Subsidizing Electronic Health Records Fails to Deliver
September 4, 2014
Since 2009, the federal government has sent $26 billion in taxpayer dollars to hospitals and doctors that have installed electronic health records (EHRs). Senior Fellow John Graham writes at the NCPA Health Policy Blog that the money has been a waste, as facilities are not sharing information with one another.
EHR adoption requires "meaningful use" of EHRs. "Meaningful use" is defined in three different steps, the first being to install EHRs in one's hospital or doctor's office. That step was completed:
- The percentage of physicians with an EHR increased from less than 22 percent to 48 percent.
- The percentage of hospitals with EHRs rose from 12 percent to 44 percent.
But the point of using electronic health records was that providers would "electronically transmit patient care summaries with each other and with the patient to support transitions in care." This was the goal of the next two steps, which have not been as successful. In fact, only 10 percent of ambulatory practices and 30 percent of hospitals have engaged in health information sharing.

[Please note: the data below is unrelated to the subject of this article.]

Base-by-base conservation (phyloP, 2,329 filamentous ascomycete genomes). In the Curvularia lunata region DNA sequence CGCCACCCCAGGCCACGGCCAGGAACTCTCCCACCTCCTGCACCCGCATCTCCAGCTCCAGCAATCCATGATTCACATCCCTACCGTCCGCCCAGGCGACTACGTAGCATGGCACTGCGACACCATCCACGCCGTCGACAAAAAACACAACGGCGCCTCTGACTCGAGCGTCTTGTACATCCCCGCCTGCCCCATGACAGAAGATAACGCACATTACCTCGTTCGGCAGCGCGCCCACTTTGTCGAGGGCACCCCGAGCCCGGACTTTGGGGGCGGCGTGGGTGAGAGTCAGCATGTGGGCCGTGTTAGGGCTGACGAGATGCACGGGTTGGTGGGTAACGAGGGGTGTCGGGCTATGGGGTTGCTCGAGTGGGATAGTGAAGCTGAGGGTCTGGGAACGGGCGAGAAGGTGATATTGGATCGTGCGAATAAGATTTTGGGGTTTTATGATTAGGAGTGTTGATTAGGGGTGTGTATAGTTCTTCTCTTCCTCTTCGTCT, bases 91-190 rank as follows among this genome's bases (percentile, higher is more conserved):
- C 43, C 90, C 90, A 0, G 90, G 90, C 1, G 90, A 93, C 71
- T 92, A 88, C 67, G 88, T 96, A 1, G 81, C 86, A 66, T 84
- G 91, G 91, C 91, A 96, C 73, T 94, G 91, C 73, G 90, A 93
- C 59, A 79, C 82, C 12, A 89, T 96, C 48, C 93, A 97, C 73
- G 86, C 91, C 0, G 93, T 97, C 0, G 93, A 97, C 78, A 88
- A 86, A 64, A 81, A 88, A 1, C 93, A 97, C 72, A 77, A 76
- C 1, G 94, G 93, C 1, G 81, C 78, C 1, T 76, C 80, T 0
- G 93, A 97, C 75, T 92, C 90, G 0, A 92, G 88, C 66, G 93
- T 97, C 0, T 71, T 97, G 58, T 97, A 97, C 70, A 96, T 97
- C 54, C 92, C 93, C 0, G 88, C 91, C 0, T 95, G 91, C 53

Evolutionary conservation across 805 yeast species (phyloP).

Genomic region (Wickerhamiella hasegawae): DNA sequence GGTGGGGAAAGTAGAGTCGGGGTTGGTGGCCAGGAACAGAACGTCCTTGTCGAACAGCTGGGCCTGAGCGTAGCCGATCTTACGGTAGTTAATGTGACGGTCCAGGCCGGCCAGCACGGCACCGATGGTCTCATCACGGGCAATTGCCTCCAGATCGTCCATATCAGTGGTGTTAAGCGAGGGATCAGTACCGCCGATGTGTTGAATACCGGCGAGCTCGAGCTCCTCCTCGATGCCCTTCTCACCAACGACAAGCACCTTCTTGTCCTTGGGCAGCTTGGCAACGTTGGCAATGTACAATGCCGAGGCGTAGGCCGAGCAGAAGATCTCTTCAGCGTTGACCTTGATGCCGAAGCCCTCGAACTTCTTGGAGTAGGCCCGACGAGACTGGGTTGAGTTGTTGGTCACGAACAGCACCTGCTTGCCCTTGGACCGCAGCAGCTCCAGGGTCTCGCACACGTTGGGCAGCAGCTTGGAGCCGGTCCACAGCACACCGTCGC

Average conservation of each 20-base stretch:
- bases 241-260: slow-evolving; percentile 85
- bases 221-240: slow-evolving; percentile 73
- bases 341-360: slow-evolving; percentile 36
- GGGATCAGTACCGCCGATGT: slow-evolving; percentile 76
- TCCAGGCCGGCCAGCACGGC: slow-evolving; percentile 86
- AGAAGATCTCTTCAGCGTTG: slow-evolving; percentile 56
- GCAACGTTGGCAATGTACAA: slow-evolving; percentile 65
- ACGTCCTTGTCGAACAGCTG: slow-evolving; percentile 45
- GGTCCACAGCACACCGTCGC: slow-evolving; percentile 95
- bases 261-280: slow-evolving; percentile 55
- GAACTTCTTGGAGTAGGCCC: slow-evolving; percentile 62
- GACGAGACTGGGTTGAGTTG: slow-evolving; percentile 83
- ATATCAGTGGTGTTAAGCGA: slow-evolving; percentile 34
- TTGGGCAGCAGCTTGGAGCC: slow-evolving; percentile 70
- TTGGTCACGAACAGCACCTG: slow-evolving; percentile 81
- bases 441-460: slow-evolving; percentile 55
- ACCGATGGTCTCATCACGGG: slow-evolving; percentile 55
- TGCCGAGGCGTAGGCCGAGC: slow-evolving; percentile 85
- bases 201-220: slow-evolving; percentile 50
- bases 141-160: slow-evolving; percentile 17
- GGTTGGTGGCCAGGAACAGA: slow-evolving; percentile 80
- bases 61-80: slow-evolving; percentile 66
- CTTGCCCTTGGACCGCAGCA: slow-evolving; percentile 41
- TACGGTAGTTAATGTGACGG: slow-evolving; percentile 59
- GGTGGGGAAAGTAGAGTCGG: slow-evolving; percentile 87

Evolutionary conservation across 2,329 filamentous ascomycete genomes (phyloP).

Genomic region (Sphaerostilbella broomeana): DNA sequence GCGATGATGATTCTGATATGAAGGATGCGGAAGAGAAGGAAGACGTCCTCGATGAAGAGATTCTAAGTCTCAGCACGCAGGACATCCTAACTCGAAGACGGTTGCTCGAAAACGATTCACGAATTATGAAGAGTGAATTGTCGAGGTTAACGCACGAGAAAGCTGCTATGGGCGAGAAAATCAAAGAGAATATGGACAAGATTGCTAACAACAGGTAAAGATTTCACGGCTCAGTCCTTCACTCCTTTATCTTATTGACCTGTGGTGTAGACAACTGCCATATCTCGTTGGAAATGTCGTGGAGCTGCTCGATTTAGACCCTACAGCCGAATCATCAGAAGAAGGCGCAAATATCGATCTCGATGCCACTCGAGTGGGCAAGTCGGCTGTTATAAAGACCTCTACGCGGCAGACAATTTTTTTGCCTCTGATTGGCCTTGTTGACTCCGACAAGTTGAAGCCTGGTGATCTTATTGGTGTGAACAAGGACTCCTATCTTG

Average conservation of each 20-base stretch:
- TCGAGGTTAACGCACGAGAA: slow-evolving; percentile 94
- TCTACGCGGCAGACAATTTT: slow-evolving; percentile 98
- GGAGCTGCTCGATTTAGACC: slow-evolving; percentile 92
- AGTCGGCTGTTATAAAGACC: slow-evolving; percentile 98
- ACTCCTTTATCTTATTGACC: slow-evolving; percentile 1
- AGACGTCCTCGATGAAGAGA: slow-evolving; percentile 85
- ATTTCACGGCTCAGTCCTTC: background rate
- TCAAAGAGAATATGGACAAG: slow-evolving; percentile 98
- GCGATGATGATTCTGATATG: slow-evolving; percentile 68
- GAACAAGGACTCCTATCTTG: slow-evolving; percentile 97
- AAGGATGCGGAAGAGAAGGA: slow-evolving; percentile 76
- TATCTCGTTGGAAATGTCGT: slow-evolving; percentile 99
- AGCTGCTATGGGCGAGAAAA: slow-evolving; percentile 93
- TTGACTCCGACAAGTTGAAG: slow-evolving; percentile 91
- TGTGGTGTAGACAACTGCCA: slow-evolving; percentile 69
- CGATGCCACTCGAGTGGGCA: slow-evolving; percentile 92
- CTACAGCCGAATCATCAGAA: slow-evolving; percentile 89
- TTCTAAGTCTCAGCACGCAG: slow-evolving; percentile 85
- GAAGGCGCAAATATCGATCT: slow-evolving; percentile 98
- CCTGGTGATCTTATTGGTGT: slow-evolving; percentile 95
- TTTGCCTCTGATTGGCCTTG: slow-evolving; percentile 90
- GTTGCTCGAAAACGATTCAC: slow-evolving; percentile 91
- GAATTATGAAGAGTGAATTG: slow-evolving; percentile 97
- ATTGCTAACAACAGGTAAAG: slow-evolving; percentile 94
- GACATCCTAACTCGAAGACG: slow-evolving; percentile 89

Graham says this reality is not surprising: no competing party wants to share data with another competitor, thus many health care providers have adopted EHRs but are not engaging in information-sharing. Reportedly, the Office of the National Coordinator of Health IT is seeking even more funding -- beyond the $26 billion that has been spent to encourage EHR adoption -- to encourage greater information sharing. According to Graham, "Congress should be very skeptical of appropriating yet more funding to hunt this unicorn."
Source: John R. Graham, "'Interoperability of Electronic Health Data is a Unicorn," NCPA Health Policy Blog, September 3, 2014.
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